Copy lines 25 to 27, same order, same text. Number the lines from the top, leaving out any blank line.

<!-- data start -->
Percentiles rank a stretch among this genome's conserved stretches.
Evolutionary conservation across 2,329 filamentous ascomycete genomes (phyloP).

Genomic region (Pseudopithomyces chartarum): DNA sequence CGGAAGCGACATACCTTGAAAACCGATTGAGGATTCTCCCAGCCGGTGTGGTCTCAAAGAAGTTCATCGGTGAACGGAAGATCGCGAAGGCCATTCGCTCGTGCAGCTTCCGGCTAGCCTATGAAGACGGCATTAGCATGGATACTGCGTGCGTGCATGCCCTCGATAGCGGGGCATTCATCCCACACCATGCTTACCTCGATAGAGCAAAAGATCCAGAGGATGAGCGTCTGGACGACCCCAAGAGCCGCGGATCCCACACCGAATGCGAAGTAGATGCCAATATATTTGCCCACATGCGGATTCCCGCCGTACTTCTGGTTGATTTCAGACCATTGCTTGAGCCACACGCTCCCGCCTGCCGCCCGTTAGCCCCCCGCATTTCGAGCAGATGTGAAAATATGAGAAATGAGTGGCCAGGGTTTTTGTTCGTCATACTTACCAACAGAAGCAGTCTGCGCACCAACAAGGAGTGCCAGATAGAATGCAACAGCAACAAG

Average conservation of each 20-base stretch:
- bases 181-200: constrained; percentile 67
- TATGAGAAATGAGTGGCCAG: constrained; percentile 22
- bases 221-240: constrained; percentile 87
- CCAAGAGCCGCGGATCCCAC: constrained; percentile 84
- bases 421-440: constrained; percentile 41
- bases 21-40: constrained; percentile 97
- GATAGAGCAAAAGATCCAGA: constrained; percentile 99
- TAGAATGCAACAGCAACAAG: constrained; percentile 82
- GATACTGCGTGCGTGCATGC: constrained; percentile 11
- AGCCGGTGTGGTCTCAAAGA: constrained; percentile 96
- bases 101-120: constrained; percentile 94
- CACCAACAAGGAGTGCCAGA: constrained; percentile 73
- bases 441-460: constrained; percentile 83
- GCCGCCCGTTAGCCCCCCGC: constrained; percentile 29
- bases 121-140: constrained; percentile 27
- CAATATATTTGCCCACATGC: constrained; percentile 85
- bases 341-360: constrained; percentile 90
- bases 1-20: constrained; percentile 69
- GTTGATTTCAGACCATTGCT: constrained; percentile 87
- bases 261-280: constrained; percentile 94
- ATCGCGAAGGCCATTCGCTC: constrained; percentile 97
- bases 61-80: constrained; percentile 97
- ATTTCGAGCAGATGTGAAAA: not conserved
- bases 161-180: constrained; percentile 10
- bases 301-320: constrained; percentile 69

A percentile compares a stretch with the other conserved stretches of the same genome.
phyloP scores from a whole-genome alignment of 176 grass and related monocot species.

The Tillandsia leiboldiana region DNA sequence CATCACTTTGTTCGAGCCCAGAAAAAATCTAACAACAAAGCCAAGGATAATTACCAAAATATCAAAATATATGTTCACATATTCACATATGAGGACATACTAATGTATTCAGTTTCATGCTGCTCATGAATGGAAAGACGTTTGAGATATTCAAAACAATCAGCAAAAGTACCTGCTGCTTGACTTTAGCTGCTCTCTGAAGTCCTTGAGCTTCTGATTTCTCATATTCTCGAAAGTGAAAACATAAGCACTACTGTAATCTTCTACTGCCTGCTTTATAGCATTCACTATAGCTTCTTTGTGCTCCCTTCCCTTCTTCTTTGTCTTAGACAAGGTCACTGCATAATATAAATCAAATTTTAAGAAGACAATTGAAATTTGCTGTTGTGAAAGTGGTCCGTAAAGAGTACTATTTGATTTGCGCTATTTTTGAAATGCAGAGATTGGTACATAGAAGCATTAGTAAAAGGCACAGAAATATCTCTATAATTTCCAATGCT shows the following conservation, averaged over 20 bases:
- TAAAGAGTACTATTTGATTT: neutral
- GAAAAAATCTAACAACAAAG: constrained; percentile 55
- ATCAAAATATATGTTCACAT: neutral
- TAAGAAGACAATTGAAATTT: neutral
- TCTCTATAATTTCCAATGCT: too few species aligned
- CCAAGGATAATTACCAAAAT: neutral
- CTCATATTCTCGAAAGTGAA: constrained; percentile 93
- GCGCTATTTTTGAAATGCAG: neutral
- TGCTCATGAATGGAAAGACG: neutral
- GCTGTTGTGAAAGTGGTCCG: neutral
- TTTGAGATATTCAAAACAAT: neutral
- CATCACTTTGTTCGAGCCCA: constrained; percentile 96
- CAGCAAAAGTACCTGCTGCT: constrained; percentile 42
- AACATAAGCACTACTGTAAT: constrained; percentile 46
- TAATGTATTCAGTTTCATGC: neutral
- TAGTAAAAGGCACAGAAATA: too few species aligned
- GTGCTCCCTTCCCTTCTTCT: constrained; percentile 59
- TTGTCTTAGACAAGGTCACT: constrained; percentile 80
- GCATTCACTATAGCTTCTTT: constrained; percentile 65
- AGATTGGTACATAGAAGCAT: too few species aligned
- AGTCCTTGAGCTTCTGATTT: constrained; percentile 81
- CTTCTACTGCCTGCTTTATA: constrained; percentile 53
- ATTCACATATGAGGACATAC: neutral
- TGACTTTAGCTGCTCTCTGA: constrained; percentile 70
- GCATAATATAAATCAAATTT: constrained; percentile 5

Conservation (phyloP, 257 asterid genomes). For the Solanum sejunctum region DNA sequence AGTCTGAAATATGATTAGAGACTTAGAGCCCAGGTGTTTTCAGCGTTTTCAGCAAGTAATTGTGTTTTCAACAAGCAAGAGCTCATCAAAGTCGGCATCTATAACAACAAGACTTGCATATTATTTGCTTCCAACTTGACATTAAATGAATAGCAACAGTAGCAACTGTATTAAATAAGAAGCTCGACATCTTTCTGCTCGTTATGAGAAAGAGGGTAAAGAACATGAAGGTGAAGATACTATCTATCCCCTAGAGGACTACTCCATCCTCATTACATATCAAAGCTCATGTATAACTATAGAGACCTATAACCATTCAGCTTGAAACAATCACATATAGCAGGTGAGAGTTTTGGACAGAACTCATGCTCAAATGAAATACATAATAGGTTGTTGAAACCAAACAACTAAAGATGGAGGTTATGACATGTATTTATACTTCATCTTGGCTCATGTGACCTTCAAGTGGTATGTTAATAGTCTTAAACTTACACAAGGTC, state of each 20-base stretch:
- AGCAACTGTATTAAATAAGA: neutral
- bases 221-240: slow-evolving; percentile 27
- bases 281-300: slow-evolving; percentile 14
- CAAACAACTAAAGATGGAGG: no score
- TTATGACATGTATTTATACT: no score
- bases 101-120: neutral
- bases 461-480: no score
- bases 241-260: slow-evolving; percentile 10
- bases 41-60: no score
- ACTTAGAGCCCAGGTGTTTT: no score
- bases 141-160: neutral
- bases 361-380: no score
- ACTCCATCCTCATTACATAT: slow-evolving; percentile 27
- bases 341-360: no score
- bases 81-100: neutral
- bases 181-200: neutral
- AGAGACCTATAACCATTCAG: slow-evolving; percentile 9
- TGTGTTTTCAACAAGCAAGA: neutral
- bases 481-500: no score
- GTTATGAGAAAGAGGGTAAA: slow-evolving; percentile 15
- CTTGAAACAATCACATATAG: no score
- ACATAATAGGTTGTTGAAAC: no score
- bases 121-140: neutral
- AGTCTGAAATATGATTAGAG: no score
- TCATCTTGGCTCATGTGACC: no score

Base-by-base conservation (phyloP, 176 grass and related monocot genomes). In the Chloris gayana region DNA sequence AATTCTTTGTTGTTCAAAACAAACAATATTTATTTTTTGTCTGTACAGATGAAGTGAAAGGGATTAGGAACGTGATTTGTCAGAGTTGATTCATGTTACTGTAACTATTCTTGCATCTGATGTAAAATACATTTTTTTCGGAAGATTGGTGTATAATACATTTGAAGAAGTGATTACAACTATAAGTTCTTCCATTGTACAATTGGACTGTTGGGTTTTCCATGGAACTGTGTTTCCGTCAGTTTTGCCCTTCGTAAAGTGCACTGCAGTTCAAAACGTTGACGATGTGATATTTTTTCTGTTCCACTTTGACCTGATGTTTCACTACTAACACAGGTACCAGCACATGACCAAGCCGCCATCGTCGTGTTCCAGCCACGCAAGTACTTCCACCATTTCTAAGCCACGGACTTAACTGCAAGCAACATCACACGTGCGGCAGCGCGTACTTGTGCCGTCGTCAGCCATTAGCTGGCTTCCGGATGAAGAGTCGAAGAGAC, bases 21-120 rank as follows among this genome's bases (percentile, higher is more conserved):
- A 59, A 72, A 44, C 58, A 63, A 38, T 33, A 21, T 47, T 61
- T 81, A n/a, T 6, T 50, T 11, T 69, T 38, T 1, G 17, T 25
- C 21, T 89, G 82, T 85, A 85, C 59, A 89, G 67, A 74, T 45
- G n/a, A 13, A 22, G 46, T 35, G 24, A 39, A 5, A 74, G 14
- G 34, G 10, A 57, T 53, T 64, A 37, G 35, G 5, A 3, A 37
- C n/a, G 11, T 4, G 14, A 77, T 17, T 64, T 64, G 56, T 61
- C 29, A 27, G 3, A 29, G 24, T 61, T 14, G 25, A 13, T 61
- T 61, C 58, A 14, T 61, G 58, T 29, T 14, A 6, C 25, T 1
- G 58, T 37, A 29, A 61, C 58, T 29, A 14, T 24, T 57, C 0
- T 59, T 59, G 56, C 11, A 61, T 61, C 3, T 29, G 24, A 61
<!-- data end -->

- ATCGCGAAGGCCATTCGCTC: constrained; percentile 97
- bases 61-80: constrained; percentile 97
- ATTTCGAGCAGATGTGAAAA: not conserved